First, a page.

I'm tired. Last week, I had 5 to 6 hours of sleep every night. I usually shoot for 7, and when I'm really lucky I'll get in 8 hours. Last week just wasn't one of those weeks. I had just gotten off of a recover week in my training cycle, so fortunately, I really didn't feel the effects until a challenging run workout on Friday. Then came the weekend, and Monday. By yesterday I was a walking vegetable. Seriously. Ask Emily, ask Courtney... I was stumbling around the apartment after my workouts, completely useless until I passed out in bed long before my wife and sister even got back from parking the car. I thought this would be a good time to address the value of sleep in training.
Will gave me some info on the advantages of sleep over the summer, but I wanted to make sure I've got my facts straight before posting this. I found a couple articles:
From some dude
DUH, sleep is important. But I bet you didn't know how important - especially for athletes! You know all that training you do? Well apparently it counts for diddly-squat if you don't sleep. Some of you may already be familiar with the fact that, training isn't what builds muscle - it's the recovery after training. Well apparently, recovery doesn't just mean taking it easy - it means SLEEPING. Good sleeping. At least 7 hours without tossing, turning, or getting woken up by your stupid cat.
The magic sleep fairy will only bless your training if you get this good sleep that I'm talking about. If you do, she leaves a hefty pile of Human Growth Hormone (HGH) under your pillow to help grow and repair muscle, grow bone mass, and burn fat. The key to this though, is SOLID SLEEP. The sleep fairy only visits during the deepest phases of your sleep cycle, so kick the cat out of the bedroom, and sleep soundly!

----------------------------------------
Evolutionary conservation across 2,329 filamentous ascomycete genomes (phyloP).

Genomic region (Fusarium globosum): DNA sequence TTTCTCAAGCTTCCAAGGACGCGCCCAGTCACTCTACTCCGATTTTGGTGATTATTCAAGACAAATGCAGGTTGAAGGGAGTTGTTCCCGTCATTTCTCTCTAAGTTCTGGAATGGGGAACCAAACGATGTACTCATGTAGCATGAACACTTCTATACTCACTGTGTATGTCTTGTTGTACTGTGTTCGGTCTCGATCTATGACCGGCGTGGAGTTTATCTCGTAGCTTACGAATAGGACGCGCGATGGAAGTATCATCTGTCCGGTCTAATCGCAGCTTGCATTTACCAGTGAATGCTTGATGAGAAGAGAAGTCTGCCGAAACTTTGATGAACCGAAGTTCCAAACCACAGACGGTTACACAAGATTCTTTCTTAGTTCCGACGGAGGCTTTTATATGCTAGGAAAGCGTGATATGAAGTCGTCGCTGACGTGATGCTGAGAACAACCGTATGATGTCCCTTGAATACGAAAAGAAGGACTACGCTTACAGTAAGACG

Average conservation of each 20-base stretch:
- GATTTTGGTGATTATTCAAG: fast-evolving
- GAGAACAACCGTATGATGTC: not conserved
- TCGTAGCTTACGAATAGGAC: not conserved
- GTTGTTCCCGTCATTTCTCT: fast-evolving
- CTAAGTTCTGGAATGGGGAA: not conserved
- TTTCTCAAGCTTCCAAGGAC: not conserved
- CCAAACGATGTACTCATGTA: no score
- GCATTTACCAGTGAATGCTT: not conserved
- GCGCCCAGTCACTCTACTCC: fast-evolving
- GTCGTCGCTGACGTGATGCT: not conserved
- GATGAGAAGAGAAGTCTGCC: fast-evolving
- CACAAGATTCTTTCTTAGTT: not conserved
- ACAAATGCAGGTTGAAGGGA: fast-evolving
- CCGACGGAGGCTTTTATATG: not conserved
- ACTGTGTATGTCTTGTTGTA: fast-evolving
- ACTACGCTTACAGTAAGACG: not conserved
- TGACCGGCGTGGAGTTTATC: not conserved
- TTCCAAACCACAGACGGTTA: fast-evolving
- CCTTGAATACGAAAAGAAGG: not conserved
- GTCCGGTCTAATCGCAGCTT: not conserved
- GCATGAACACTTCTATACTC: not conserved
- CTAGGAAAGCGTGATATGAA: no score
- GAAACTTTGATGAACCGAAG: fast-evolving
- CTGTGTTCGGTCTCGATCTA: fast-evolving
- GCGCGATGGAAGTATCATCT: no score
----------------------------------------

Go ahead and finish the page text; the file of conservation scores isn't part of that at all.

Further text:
Otherwise, beware of the evil fatigue troll (or something more scary). Every time you workout, your fitness level goes down - your body becomes fatigued. Sleeping allows your body to over compensate, making you more fit than you were before training. When you deprive your body of sleep, you leave your body in a state of fatigue. Working out again will bring your level of fitness down even lower. So as you train more with less sleep, I guess you could say you're actually getting in worse shape than when you started! But this isn't even the half of it folks. The active.com article says that depriving your body of sleep for days on end results in the release of another hormone called cortisol, and apparently prolonged elevation of cortisol levels can result in diabetes and dimensia later in life.
So get your sleep and end up a well rested, happy, and fit and fast triathlete, or end up a tired weak, sugar craving, crazy old man.